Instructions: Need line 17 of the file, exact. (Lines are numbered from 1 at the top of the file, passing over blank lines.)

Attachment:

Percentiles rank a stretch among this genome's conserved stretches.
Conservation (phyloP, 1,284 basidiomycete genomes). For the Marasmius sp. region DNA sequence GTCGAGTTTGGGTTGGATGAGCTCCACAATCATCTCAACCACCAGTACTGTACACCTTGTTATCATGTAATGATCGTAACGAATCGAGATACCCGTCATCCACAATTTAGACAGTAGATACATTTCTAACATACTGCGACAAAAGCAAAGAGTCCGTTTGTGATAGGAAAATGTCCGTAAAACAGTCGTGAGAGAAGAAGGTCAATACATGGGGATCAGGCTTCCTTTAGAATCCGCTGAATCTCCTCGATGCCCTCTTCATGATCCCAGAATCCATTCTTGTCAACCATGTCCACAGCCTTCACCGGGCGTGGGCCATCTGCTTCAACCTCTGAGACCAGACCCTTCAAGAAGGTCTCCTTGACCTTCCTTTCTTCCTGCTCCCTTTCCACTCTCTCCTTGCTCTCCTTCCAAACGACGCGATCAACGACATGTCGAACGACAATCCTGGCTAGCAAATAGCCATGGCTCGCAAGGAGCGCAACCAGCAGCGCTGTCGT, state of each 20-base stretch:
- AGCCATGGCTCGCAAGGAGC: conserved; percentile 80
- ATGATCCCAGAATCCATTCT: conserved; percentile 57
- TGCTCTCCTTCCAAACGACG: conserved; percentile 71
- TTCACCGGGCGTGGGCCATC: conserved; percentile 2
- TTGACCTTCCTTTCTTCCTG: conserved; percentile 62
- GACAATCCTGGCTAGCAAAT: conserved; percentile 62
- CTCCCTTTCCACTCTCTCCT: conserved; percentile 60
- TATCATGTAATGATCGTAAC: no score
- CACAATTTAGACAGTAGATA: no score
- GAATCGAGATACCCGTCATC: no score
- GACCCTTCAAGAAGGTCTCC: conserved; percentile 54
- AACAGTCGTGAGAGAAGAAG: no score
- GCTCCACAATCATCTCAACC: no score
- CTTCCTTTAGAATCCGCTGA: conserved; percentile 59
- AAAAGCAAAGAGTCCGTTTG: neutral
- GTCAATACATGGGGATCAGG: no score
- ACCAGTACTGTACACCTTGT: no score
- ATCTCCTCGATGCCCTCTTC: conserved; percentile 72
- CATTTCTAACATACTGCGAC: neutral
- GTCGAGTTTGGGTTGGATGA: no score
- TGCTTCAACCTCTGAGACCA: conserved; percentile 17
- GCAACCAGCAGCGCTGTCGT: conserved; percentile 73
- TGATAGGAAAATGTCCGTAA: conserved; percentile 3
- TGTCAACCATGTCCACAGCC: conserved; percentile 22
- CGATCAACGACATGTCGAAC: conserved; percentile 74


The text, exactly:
- AAAAGCAAAGAGTCCGTTTG: neutral